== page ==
Tuesday, 24 June 2014

Old-fashioned chocolate cake

If you're a kid and it's your birthday, then there's only one cake you want. And because all of us have been kids (or perhaps have never really grown up), chocolate cake brings out our inner seven year old, and we too hoe into it with gusto. Anyone who likes to bake has a go-to recipe for chocolate cake and this is mine. I'm not a parent but the average person (baker or not) with a lot on their plate can appreciate a recipe where all you have to do is pile the ingredients into a food processor and press ON. Especially when the results would indicate it was a lot more work - the most delicate crumb, a perfect balance of tangy and sweet, and a sturdy structure which allows it to be comfortably held by fingers big and small.

It's so good in fact, it befits two choruses of happy birthday - one with candles, one with sparklers. The secret is sour cream, which enriches both icing and cake and cuts the sweetness of the sugar in each. It also makes it beautifully moist, which means the slice you get to take home will be just as delicious the next day.

Old-fashioned chocolate cake
Adapted from a recipe by Nigella Lawson

I like to refrigerate this before serving, just to set the icing and make it easier to eat with your fingers, but it tastes equally good (if somewhat stickier) at room temperature.

For the cake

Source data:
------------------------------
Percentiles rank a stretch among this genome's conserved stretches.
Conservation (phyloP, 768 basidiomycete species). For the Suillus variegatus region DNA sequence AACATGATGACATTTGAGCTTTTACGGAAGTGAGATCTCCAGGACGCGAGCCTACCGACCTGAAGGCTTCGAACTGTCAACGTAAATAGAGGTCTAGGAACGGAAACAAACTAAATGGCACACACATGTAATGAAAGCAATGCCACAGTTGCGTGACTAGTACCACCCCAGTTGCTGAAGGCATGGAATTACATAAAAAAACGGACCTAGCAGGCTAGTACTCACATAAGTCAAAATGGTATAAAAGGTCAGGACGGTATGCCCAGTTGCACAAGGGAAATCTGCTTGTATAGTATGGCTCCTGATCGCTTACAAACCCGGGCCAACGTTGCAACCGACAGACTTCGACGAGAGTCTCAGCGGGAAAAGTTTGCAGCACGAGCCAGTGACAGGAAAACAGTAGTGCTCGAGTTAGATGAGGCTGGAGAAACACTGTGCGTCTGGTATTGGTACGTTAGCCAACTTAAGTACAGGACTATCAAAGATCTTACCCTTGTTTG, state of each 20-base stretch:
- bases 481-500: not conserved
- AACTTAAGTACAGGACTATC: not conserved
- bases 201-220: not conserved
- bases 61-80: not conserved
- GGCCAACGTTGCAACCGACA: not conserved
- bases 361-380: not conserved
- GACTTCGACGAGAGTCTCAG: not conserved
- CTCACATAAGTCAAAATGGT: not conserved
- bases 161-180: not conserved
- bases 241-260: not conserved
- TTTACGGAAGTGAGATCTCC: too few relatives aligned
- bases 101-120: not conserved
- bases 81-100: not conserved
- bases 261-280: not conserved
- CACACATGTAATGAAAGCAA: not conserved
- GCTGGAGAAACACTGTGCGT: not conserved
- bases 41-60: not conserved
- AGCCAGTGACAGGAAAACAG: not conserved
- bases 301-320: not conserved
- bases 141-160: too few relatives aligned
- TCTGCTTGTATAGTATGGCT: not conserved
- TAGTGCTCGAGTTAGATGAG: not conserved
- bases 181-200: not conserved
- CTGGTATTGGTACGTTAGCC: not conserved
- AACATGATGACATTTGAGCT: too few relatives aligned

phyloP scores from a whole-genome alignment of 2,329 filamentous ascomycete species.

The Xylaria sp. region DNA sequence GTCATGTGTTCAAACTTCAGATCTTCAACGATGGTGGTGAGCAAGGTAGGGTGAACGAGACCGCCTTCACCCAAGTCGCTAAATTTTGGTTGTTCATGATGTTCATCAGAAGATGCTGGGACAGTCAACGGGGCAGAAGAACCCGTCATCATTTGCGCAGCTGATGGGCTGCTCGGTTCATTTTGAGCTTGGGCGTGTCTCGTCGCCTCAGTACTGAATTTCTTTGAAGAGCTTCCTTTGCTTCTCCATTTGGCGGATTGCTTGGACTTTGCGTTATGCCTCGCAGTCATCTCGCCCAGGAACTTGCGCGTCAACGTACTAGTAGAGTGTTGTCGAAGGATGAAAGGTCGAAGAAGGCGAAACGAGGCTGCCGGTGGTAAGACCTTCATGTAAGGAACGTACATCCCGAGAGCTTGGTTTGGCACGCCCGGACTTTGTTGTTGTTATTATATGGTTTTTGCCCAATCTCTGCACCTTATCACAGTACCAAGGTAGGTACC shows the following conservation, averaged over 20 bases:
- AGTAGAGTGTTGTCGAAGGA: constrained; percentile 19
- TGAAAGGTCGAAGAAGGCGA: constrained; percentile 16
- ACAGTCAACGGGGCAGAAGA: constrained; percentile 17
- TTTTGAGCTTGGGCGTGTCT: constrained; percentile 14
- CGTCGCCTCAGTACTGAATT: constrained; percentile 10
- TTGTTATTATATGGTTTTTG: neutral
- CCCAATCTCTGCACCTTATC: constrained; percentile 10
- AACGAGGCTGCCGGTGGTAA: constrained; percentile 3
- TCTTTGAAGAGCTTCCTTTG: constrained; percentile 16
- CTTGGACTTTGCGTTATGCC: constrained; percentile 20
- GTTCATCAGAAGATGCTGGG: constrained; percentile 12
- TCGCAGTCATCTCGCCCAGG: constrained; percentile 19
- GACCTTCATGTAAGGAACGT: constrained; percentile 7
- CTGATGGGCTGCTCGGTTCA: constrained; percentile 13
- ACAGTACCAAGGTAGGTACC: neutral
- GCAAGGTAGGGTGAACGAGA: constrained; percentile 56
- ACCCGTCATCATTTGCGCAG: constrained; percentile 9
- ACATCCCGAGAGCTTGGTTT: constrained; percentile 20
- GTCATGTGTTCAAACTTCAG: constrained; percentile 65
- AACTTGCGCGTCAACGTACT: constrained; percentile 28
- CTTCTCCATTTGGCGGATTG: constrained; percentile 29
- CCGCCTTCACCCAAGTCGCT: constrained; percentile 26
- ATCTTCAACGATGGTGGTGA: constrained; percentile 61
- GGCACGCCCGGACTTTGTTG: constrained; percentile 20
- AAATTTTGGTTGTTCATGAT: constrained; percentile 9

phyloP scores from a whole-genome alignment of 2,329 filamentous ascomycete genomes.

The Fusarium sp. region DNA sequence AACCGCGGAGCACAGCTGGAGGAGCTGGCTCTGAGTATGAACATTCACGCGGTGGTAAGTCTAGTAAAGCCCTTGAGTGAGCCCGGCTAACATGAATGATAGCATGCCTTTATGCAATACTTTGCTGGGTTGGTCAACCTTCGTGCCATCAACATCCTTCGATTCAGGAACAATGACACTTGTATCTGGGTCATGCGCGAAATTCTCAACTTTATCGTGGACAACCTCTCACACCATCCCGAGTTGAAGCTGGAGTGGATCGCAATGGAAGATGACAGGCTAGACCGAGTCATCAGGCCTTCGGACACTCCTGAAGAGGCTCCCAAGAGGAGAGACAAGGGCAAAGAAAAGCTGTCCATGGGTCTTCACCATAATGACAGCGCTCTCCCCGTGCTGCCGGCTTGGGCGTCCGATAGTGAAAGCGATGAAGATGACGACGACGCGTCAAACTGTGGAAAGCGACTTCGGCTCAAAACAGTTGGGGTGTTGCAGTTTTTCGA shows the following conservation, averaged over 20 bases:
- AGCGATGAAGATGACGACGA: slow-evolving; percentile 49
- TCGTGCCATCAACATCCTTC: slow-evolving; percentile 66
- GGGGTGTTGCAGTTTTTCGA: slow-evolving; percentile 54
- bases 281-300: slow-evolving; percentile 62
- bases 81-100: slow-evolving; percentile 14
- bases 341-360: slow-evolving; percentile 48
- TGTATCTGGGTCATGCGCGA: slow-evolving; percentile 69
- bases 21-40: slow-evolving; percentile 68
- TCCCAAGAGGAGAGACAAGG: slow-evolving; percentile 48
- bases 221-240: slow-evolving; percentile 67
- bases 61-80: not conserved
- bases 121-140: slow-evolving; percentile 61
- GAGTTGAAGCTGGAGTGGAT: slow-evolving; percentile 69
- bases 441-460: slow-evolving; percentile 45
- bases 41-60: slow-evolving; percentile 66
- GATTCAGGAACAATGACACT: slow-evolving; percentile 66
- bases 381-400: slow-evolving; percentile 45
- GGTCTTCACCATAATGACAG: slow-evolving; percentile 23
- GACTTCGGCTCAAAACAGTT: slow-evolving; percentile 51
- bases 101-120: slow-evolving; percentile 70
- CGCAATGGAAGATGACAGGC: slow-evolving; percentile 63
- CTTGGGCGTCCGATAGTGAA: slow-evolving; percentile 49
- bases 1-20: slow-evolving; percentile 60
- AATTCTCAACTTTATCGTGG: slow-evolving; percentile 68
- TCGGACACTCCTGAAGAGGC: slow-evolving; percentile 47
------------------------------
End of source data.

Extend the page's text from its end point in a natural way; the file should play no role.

200g plain flour
200g caster (superfine) sugar
1 teaspoon baking powder
1/2 teaspoon bicarbonate of (baking) soda
40g cocoa
175g unsalted butter
2 large eggs
2 teaspoons vanilla extract
150ml sour cream

For the icing
75g unsalted butter
175g dark chocolate, broken into small pieces
300g icing sugar
1 tablespoon golden syrup
125ml sour cream
1 teaspoon vanilla extract

Take everything out of the fridge so that all ingredients can come to room temperature. Preheat oven to 180 deg C and line and butter two 20cm sandwich tins with removable bases.

Put all cake ingredients together in bowl of a food processor and process til you have a smooth, thick batter. Divide this, using a rubber spatula to scrape and spread, evenly between the two tins and bake until a thin skewer inserted in the centre comes out clean, about 35 minutes (but start checking at the 25 minute mark).

Remove the cakes to a wire rack and let cool for 10 minutes before turning out of their tins to cool completely.

To make the icing, melt chocolate and butter in a good-sized bowl over a saucepan of simmering water. While they're cooling a little, sieve the icing sugar into another bowl. Add the golden syrup and vanilla to the chocolate mixture, followed by the sour cream and then add to the icing sugar. 

Select the cake with the least risen top, and - if necessary - level further by trimming its dome with a serrated edge knife. You want a flat surface for the other cake to sit on. Don't fuss too much with this - it doesn't have to be perfect. The icing will fill whatever space remains, like mortar to the bricks of the cakes. Spread about a third of the icing on the top of this bottom layer and spread to the edges. Lay the other cake on top, with its dome facing up. Spoon another third of the icing onto the top and swirl to cover in whatever fashion you choose - smooth or textured. Finally, use the remaining icing to coat the sides of the cake.

Refrigerate before serving.


  1. After eating, apply a warm wet flannel to the face. Then worry about the kids' faces.

  2. I've eaten this cake many times and it is a lovely chocolate cake